Taking your dog to the Vet as soon as you see a change in the physical condition of your dog or any changes in behaviour is critical. You will need to take your dog to the Vet with the medical history and any recent incidents that may have exposed your dog to wildlife or other infected species, contaminated soil or water, going back a few weeks. The Vet will start with a physical exam and order a variety of tests to check for Tularemia. A complete blood count (CBC) and blood chemistry profile will be ordered. Urinalysis and electrolyte panel testing will be included. The Vet may start on the treatment even before the final diagnosis, based on the symptoms. A Bacterial culture test will be taken to rule out pseudotuberculosis and plague as the symptoms are similar. 

If your dog tests positive for Tularemia, the results of CBC may reveal an increase in white blood cells. The tests may show a lower level of platelets which help in blood clotting.

The diagnosis of Tularemia in Dogs may require labs that specialize in bacterial infections. PCR (Polymerase chain reaction) test may help in identifying Tularemia. The lab should be notified that Tularemia is suspected so that they may use BCYE (Buffered charcoal and yeast extract) to determine Francisella Tularensis.

Treatment of Tularemia in Dogs

If the treatment begins at the onset of Tularemia, the prognosis is usually favourable. The treatment will start with antibiotics to curb and fight the bacterial infection. If the symptoms have been ignored for long, and the treatment is delayed, naturally, the prognosis becomes progressively worse, even leading to fatality.

Your dog’s Vet will prescribe specific antibiotics such as Streptomycin or Tetracycline. The Vet will also advise you of the risk of ear damage because of the ototoxicity in a few of the antibiotics that are necessary to fight Tularemia. It is essential that the medication is taken for the entire course of treatment which could be between ten days and fourteen days without a break. Even if the symptoms disappear in the middle, you need to ensure that the full course of antibiotics is completed. IV fluids may be required to avoid electrolyte imbalance and dehydration.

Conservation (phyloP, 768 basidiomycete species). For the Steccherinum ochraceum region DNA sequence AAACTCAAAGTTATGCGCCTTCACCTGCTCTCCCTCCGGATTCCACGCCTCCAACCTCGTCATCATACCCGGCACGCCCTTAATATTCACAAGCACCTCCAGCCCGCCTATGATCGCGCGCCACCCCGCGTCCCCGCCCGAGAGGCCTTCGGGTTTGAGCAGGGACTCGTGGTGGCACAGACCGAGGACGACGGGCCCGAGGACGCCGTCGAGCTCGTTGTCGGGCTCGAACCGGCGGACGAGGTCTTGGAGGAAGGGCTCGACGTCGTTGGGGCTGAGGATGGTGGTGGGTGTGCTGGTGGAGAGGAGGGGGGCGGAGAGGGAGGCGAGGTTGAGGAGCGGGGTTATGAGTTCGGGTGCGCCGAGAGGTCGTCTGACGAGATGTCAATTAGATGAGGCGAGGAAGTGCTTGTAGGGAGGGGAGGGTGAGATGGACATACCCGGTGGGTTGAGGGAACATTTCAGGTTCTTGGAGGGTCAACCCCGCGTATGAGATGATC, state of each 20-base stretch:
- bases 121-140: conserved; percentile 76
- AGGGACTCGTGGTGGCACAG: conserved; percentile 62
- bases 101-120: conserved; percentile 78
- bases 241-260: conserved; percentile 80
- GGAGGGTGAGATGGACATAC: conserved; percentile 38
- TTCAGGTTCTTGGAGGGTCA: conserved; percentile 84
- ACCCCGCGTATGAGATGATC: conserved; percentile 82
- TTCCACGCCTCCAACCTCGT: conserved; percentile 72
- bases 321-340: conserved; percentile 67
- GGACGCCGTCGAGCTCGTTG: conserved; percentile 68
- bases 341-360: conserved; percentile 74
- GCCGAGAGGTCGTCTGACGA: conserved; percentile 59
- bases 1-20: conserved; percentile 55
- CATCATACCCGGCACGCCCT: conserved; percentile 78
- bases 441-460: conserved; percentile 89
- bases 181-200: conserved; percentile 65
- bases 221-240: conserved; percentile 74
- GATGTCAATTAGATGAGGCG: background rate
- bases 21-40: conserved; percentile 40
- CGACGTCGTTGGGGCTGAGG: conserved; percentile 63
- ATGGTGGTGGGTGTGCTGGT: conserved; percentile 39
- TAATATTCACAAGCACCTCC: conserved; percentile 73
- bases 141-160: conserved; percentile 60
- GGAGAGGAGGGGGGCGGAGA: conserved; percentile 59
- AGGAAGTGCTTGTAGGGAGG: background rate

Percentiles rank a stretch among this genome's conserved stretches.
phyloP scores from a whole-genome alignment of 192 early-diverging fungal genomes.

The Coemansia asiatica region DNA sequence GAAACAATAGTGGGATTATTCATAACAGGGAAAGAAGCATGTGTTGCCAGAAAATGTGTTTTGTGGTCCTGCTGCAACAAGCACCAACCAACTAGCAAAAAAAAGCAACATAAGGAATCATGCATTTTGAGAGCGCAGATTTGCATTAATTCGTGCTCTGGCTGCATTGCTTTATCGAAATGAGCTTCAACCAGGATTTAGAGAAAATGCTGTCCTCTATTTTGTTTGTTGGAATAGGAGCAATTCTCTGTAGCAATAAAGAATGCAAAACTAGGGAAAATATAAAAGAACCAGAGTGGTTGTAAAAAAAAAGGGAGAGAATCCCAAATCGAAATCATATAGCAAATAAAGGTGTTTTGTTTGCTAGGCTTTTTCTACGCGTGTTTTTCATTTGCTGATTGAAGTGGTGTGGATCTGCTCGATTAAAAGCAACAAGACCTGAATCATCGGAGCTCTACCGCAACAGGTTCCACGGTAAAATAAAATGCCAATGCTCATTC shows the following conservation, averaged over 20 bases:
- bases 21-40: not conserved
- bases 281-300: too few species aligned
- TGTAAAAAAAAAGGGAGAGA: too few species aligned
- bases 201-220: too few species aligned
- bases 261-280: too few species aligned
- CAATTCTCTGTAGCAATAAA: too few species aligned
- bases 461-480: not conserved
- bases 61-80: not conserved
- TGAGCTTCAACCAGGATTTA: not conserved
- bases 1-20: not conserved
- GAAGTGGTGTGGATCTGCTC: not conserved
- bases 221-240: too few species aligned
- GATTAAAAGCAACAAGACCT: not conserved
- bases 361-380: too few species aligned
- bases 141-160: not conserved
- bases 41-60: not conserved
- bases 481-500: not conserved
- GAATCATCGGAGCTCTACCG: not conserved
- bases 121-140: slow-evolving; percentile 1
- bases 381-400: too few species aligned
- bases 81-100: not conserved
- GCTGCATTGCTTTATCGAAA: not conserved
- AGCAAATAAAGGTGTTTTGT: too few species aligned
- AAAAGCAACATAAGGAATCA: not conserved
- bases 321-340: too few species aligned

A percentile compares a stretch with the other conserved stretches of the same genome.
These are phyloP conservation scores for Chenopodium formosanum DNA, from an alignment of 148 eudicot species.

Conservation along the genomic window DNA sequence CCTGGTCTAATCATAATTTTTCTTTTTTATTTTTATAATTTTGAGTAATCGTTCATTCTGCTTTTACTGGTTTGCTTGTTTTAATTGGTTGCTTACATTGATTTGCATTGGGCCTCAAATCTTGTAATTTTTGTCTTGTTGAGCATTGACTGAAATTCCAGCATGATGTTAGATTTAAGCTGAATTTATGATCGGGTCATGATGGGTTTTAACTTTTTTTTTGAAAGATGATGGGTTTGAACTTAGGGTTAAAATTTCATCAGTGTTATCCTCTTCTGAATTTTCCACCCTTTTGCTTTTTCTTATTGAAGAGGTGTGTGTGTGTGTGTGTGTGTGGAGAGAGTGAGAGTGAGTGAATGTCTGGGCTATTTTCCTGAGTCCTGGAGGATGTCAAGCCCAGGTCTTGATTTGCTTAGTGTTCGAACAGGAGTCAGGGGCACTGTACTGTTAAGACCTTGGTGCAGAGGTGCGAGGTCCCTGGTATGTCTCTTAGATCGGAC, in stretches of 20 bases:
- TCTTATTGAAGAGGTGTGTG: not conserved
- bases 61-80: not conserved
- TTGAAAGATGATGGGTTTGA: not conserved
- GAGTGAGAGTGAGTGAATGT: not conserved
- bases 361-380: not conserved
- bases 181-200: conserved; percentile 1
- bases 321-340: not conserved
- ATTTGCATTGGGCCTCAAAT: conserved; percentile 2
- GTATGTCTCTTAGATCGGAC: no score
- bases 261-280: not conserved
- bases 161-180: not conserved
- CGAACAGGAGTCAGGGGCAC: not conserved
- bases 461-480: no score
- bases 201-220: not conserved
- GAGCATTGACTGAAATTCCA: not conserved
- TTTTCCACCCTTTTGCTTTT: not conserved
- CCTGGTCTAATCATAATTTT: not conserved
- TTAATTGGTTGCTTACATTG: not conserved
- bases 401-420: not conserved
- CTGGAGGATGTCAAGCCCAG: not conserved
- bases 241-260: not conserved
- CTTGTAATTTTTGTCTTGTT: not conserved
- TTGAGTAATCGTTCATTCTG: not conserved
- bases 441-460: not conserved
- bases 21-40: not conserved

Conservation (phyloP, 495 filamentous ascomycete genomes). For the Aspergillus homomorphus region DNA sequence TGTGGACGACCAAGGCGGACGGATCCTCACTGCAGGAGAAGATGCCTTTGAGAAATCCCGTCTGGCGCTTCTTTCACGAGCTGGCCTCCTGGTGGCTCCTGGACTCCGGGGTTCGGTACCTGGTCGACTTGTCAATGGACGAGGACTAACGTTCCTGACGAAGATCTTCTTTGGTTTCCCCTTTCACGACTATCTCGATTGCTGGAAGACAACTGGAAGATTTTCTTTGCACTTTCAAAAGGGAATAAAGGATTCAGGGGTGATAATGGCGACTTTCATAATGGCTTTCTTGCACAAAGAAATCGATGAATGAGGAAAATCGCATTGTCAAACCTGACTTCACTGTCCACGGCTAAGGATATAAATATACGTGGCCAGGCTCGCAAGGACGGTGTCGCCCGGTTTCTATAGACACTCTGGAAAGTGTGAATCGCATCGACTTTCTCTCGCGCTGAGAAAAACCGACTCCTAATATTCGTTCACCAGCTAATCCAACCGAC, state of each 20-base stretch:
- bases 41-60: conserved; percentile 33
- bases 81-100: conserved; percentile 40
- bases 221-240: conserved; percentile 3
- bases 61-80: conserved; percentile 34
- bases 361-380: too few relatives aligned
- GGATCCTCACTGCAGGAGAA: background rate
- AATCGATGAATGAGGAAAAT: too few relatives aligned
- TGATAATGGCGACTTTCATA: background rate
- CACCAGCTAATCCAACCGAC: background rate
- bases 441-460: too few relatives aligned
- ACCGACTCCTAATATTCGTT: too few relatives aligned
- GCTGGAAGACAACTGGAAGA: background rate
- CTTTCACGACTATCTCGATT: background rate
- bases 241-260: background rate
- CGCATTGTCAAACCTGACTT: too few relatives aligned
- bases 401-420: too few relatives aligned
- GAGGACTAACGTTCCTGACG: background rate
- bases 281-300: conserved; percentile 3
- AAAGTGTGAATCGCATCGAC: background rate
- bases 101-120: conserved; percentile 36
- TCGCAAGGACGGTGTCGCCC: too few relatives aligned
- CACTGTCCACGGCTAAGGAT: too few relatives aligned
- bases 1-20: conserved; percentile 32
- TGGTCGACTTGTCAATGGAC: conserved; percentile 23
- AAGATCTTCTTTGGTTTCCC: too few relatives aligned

Recovery from Tularemia in Dogs

  • Make sure that your dog has completed the course of prescribed antibiotics, as that is a good start to full recovery from Tularemia. 
  • Access to clean and uncontaminated water is a must.
  • Observe prompt removal of faeces, wearing gloves
  • Wash your hands thoroughly and frequently as Tularemia is communicable between species
  • Ensure that small children, the elders of the family, and pregnant women remain protected during the recovery process as there is a risk of infection.
  • Wear masks and prevent inhalation of Tularemia
  • Avoid exposing any part of damaged skin while handling your dog as the bacteria can penetrate your skin
  • Keep the pet in a secluded, hygienic, and comfortable environment during this time. You must also make sure that this environment will be safe enough so as to not spread the bacteria around your home. 

Disclaimer: 

The information contained in VOSD Vet Advice™ is not intended nor implied to be a substitute for professional medical action which is provided by your vet. You assume full responsibility for how you choose to use this information. For any emergency situation related to a dog’s health, please visit the nearest veterinary clinic.